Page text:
The Coronavirus Hurts Romance, Too
Relationship survival in the face of COVID-19.
Posted Mar 20, 2020
Stuck at home and going stir crazy? That’s the unfortunate reality for so many of us right now. We are living the perfect storm of increased stress, limited room to move, and fewer distractions than we are used to. Even in the best of times, being alone with ourselves isn’t always easy. But the lack of certainty about our health, as well as the health and welfare of our families, our nation, and our world can leave us feeling out of control. Life stress makes self-control more challenging. If we aren’t careful, it will become all too easy to take out our tension on our loved ones. If it’s easier to treat other people more kindly during this time, but you are more irritable with your partner, this essay is for you.
When we are tense, stuff that normally would seem unimportant can become more upsetting. Feeling a lack of control in our lives may make us inclined to want to control others. Stress and tension close our hearts and our bodies. Rather than make your partner the recipient of all this negativity, here are some ideas to get you through the quarantine without damaging your romantic relationship.
- All couples get used to a certain amount of physical and emotional space in a relationship. When this physical distance gets altered – such as when you are together on vacation or in social isolation at home – you may need more breathing room to balance this change. This dance of intimacy and space is ongoing and will likely be challenged in these next weeks and months. Try to manage it consciously and pre-emptively with designated alone time. Otherwise, you may be more likely to create it unconsciously with arguments or rude behavior that makes your partner want to pull away.
- Try not to use sex as an outlet for your tension unless this is your partner's way of coping, too. If sex gets repurposed as a way to distract or soothe yourself, you risk your partner feeling used. Instead, make it really clear that you want intimacy with them. How? Maintain eye contact and talk to them during sex play. Tell them why they are hot and/or why you love them. In this way, they will feel like an integral part of your erotic experience, as opposed to a vehicle for your pleasure.
- Take a few minutes every day to relax and open your body and your heart. In times of tension, our hearts and bodies naturally tighten and close. This place of closure creates opportunities for arguments. Instead, counteract this tendency with stretches, meditations, or deep breathing. In this way, you will not only be more open to giving love but also more open to receiving it.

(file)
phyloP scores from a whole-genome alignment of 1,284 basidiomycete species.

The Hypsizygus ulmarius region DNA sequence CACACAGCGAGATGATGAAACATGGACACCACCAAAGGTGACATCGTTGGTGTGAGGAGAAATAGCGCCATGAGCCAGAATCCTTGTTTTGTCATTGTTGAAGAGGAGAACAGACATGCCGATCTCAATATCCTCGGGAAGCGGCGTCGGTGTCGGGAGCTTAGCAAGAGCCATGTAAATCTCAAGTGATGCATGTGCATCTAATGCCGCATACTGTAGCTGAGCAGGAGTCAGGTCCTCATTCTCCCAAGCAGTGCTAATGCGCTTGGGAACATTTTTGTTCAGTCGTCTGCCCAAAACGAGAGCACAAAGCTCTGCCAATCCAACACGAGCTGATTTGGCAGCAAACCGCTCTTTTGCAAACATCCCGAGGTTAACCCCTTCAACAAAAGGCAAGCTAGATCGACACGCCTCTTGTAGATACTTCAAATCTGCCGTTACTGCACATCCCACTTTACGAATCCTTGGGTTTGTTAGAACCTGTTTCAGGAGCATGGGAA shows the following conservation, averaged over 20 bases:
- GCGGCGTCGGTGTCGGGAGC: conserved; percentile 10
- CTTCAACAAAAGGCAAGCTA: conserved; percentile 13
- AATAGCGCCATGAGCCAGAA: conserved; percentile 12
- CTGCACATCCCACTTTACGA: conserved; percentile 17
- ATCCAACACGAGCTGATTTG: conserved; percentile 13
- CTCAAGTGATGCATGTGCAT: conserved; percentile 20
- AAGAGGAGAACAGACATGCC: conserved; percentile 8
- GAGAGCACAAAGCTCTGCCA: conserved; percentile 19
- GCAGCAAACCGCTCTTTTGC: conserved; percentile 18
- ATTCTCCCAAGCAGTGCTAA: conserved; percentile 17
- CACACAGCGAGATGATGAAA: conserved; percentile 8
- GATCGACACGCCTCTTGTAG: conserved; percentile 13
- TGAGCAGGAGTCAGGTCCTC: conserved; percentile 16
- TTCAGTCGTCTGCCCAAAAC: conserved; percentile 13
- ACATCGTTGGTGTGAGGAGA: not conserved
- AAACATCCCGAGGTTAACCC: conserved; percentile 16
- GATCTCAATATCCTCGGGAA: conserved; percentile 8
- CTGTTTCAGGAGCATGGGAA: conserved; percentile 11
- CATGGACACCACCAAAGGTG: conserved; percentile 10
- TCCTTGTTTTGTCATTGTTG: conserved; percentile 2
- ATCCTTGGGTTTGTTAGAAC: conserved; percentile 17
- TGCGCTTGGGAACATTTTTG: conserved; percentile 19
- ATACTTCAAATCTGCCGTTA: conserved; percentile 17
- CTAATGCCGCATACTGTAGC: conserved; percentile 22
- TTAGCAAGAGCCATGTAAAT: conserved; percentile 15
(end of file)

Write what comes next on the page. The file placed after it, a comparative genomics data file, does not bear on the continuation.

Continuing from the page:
- Stop talking and just be together with your lover in silence. If you are in the same space for extended periods of time, you risk driving each other crazy with conversation. Your quiet presence can be more powerful and sustaining – as long as you really are present and not distracting yourself with your phone or computer.
- Touch calms the body and reminds your nervous system that you are safe. Tender touch can be more soothing than words because it’s such a deep, body-level communication. Don’t underestimate the impact of holding hands, slow dancing in the kitchen, or relaxing into each other on the couch.
- Write your partner a love letter. Remember the lost art of putting pen to paper? Take advantage of this time to resurrect this sentimental gesture. Express why you love your partner, why you respect them, and what they’ve added to your life. Recognizing how life without them would feel prevents you from taking them for granted in this stressful time.
- Now is the perfect time to remind yourself that sex is so much more than intercourse. Enjoying the moment by moment process of lovemaking ultimately offers more pleasure than focusing on the outcome of orgasm. To prove this point, sometimes I suggest to my sex therapy clients to make love with their clothes on. This sensual experience highlights the fact that there is much pleasure and connection to share even without genital contact.
- Take care of yourself during this time of isolation. Your relationship will suffer if you ignore your own needs. Create a structure and schedule for your days that include designated work and relaxation time. Find ways to be active even if you can’t get outside or go to the gym. Our minds can be relentless generators of unhelpful thoughts. Release tense thoughts and feelings by journaling. Practicing mindfulness meditation can help you develop the skill of taking these thoughts less seriously.
- In the heat of the moment, words can be exchanged that you could regret later. Whatever brief moment of satisfaction angry words offer won’t make up for the pain that follows. If you are at risk for arguing cruelly, take a timeout. Timeouts aren’t just for kids, so use them liberally if tensions are high in your household.
Stressful times are capable of bringing out our best as well as our worst. For the next weeks and perhaps months, most of us will show both of these sides to our partners – and they will do the same for us. Try your best to remember that this too shall pass. Let’s help each other get to the other side of this crisis with as much compassion and tenderness as possible.